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Aust N Z J Obstet Gynaecol. 2004 Dec;44(6):537-40.

Ethnicity and birth outcome: New Zealand trends 1980-2001: Part 2. Pregnancy outcomes for Maori women.

Author information

1
Department of Maori and Pacific Health, University of Auckland, Auckland, New Zealand. c.mantell@auckland.ac.nz

Abstract

BACKGROUND:

While traditionally Maori perinatal mortality has been similar to that of other ethnic groups, rates of preterm birth, small for gestational age (SGA) and teenage pregnancy have remained high.

AIMS:

To review current trends in preterm birth, SGA and teenage pregnancy for Maori during 1980-2001 and to highlight the major factors that have influenced Maori reproductive outcomes during this period.

METHODS:

De-identified birth registration data from 1 189 120 singleton live births and 5775 stillbirths were analysed for 1980-2001. Outcomes of interest included preterm birth, SGA and late fetal death while explanatory variables included maternal ethnicity, age and NZ Deprivation Index decile. Trend analysis was undertaken for 1980-1994 and multivariate logistic regression was used to explore risk factors for 1996-2001.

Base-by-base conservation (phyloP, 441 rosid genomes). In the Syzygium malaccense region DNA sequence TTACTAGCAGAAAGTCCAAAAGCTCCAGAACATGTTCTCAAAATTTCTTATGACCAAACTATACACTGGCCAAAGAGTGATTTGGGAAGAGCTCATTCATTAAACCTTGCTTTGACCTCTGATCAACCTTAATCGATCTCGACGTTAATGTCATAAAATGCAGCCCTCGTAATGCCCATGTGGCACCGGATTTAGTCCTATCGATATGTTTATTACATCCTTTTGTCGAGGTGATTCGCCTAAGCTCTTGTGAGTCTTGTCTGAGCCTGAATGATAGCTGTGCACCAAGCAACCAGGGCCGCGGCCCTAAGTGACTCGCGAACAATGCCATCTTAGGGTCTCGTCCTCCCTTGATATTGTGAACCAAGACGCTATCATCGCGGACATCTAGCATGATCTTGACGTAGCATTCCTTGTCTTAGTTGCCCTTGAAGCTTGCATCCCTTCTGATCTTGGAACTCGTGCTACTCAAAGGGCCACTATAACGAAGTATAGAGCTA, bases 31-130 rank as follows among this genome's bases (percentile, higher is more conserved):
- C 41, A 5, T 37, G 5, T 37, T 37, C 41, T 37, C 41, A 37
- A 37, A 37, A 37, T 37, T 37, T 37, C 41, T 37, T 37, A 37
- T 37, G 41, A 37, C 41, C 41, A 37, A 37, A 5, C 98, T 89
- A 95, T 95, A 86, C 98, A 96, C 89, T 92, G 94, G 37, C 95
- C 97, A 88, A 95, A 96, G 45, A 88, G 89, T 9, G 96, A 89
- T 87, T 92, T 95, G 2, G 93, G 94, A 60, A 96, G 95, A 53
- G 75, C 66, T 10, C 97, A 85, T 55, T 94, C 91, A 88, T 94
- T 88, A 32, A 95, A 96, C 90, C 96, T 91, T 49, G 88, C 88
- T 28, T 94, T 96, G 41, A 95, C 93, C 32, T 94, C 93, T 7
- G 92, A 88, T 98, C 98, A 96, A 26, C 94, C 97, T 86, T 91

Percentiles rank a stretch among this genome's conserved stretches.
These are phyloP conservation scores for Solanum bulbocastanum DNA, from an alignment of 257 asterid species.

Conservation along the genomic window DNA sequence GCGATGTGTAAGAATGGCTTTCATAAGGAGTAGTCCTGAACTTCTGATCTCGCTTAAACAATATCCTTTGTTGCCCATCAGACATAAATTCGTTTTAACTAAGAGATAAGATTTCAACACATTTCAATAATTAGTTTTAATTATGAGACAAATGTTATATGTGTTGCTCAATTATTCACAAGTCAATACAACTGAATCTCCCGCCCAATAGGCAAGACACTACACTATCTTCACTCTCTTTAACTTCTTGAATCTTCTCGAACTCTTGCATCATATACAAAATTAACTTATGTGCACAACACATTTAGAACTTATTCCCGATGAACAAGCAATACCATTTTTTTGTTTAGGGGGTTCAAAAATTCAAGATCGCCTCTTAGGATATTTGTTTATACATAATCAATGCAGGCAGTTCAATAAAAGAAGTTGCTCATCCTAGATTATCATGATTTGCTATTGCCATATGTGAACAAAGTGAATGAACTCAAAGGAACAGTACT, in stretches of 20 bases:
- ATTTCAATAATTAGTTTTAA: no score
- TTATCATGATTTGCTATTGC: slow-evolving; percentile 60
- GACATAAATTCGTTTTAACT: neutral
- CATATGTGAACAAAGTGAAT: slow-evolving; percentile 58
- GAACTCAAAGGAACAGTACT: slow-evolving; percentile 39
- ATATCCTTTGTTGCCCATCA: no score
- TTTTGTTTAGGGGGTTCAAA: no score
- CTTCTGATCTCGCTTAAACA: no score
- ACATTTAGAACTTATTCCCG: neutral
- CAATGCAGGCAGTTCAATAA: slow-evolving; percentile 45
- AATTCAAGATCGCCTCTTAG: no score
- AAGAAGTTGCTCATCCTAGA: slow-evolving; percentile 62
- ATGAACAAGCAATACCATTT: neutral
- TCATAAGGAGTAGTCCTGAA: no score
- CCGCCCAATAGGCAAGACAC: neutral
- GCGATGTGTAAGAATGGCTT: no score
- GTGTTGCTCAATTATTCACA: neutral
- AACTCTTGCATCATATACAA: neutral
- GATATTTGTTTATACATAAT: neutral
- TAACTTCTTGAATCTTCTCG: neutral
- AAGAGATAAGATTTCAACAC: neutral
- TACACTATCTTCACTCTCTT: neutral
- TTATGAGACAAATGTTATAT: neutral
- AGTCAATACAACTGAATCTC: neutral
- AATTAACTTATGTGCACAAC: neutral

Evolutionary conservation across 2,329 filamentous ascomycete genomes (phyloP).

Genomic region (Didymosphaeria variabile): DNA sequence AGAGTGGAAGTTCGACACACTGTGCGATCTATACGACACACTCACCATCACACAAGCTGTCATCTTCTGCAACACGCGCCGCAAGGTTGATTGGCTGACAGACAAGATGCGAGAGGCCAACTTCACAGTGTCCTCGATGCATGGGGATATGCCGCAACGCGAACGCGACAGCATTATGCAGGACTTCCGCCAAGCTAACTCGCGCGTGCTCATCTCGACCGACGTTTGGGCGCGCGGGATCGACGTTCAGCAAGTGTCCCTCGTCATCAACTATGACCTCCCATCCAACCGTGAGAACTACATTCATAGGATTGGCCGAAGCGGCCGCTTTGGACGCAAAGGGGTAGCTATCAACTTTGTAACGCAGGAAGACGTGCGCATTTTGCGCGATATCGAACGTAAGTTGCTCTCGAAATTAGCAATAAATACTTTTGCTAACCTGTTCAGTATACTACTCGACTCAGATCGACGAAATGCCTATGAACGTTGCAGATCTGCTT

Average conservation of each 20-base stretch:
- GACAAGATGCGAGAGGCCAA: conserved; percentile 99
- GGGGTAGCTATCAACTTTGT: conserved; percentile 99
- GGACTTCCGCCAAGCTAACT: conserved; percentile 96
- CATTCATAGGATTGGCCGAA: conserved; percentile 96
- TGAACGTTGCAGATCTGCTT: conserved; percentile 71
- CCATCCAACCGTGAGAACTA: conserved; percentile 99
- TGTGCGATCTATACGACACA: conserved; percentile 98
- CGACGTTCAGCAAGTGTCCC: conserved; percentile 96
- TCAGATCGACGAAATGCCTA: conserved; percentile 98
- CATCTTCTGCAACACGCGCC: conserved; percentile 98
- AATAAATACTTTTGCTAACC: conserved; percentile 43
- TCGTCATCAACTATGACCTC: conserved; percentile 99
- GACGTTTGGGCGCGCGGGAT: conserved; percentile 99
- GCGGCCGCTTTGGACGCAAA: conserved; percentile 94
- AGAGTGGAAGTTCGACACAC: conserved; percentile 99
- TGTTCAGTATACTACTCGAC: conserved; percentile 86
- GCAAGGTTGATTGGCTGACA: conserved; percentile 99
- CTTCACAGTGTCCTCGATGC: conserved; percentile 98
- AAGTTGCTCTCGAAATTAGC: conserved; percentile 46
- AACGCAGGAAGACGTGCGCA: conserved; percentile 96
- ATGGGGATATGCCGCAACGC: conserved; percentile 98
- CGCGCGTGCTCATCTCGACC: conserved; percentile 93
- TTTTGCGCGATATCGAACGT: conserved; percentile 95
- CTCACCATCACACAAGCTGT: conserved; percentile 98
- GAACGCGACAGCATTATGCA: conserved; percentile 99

RESULTS:

During 1980-1994, Maori women had the highest preterm birth rates of any ethnic group in New Zealand, but in relative terms, inequalities declined as a consequence of a non-significant 7% fall in rates being offset by a statistically significant 30% increase for the European/other ethnic group. Rates of SGA were also higher amongst Maori women but declined by 25% during the 1980-1994 period. In addition, Maori women experienced significant socioeconomic gradients in SGA, with risk for Maori women in the most deprived NZDep areas being double that of Maori living affluent areas. Paradoxically, while Maori women had high rates of teenage pregnancy, this did not confer additional risk for preterm birth or SGA during the 1996-2001 period.

CONCLUSIONS:

While high rates of teenage pregnancy amongst Maori women appear not to confer additional risk for preterm birth or SGA, the social consequences of early childbearing may well be significant. The persistence of elevated rates of preterm birth and large socioeconomic gradients in SGA amongst Maori suggest that broader social and policy interventions are necessary if Maori are to achieve optimal birth outcomes in the coming decades.

[Indexed for MEDLINE]

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